Dr. Biscet just released from prison a month earlier had sought to form a grassroots project for the promotion of human rights called "Friends of Human Rights." State security prevented them from entering the home of Raúl Arencibia Fajardo, Oscar Biscet, Orlando Zapata Tamayo,Virgilio Marante Güelmes and 12 others held a sit-in in the street in protest and chanted "long live human rights" and "freedom for political prisoners." They were then arrested and taken to the Tenth Unit of the National Revolutionary Police, Décima Unidad de La Policía Nacional Revolucionaria (PNR).
|Orlando Zapata Tamayo together with other activists|
Orlando Zapata Tamayo was released three months later on March 8, 2003, but Oscar Elias Biscet, Virgilio Marante Güelmes, and Raúl Arencibia Fajardo remained imprisoned. On the morning of March 20, 2003 whilst taking part in a fast at the Fundación Jesús Yánez Pelletier, Jesús Yánez Pelletier Foundation, in Havana, to demand the release of Oscar Biscet and the other political prisoners. Orlando was taken to the Villa Marista State Security Headquarters.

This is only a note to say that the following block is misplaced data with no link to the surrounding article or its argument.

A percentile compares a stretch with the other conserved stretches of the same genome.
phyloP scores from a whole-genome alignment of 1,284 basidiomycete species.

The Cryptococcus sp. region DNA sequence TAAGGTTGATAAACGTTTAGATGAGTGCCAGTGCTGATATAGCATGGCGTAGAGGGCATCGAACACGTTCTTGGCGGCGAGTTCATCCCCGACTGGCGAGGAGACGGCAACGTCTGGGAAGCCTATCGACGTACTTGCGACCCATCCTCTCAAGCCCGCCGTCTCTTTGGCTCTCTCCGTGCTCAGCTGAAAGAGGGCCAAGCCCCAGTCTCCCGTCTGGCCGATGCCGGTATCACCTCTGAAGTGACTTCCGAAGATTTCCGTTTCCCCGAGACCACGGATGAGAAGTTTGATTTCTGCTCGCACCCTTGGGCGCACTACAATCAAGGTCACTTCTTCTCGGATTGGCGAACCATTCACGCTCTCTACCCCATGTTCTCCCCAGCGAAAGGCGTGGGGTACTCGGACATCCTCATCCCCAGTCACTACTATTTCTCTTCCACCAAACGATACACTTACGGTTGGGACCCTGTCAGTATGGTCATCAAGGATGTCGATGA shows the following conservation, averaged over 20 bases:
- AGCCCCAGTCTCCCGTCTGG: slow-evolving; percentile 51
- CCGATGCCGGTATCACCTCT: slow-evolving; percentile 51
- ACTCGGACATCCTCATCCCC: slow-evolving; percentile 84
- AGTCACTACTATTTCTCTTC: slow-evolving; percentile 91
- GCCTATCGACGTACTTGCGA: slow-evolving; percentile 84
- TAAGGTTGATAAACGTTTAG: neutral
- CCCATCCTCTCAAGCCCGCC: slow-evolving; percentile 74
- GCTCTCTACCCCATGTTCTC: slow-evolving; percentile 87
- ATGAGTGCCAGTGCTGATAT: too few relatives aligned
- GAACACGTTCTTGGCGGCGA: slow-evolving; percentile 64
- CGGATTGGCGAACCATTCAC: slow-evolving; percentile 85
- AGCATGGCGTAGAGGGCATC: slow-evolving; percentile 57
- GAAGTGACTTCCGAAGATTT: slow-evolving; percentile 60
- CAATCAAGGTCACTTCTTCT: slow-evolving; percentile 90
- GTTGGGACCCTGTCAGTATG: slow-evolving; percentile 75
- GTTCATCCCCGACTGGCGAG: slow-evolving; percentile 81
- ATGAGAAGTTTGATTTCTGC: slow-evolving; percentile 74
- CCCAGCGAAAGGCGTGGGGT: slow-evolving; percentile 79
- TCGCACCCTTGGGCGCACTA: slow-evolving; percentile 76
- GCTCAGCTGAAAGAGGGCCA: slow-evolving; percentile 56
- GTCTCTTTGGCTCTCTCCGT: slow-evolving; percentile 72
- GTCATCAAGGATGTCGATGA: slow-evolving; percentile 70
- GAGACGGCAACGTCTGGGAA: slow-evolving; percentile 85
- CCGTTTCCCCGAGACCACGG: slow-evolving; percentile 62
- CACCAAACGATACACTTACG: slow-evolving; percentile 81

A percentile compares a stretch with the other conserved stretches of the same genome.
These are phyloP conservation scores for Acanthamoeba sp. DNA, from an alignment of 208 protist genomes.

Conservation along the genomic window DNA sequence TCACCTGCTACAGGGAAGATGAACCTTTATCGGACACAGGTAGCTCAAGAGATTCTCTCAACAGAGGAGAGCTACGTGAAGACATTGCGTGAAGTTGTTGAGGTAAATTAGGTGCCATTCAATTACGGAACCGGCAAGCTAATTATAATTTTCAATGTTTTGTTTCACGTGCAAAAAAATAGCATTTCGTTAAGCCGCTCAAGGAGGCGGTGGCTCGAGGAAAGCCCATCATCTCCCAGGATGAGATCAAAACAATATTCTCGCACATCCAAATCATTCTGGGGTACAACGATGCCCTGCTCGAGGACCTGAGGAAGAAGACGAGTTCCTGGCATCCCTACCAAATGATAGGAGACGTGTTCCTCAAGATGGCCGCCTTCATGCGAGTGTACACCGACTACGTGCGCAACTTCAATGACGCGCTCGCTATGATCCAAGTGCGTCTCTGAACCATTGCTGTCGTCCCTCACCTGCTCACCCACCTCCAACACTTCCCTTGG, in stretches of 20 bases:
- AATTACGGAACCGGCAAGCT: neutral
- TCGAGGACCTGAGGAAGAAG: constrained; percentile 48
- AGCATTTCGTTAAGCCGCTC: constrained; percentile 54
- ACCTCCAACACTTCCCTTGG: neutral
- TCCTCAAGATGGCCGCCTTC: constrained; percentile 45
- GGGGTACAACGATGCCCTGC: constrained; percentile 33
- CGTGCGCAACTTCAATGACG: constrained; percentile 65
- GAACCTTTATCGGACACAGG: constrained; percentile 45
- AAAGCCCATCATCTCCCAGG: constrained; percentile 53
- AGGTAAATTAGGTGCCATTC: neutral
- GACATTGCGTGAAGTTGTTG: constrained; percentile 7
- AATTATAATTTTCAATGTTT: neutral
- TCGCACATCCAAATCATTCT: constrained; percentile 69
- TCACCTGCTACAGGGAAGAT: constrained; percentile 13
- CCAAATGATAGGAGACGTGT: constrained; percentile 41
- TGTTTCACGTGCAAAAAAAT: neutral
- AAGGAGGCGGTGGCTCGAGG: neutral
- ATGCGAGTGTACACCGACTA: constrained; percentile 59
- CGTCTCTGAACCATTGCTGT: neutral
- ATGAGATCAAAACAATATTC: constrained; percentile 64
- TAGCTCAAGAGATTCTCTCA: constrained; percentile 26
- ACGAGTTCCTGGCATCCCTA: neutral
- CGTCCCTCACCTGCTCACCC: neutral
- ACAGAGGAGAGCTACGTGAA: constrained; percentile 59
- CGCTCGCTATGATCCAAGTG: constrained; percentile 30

He was moved around several prisons, including Quivicán Prison, Guanajay Prison, and Combinado del Este Prison in Havana. Where according to Amnesty International on October 20, 2003 Orlando was dragged along the floor of Combinado del Este Prison by prison officials after requesting medical attention, leaving his back full of lacerations. Orlando managed to smuggle a letter out following a brutal beating it was published in April of 2004:
"My dear brothers in the internal opposition in Cuba. I have many things to say to you, but I did not want to do it with paper and ink, because I hope to go to you one day when our country is free without the Castro dictatorship. Long live human rights, with my blood I wrote to you so that this be saved as evidence of the savagery we are subjected to that are victims of the Pedro Luis Boitel political prisoners [movement]."*
On May 18, 2004 Orlando Zapata Tamayo, Virgilio Marante Güelmes, and Raúl Arencibia Fajardo were each sentenced to three years in prison for contempt for authority, disorderly conduct and resisting arrest in a one-day trial. Orlando Zapata Tamayo would continue his rebelliousness and his non-violent resistance posture while in prison and suffer numerous beatings and new charges of disobedience and disrespect leading to decades added to his prison sentence in eight additional trials.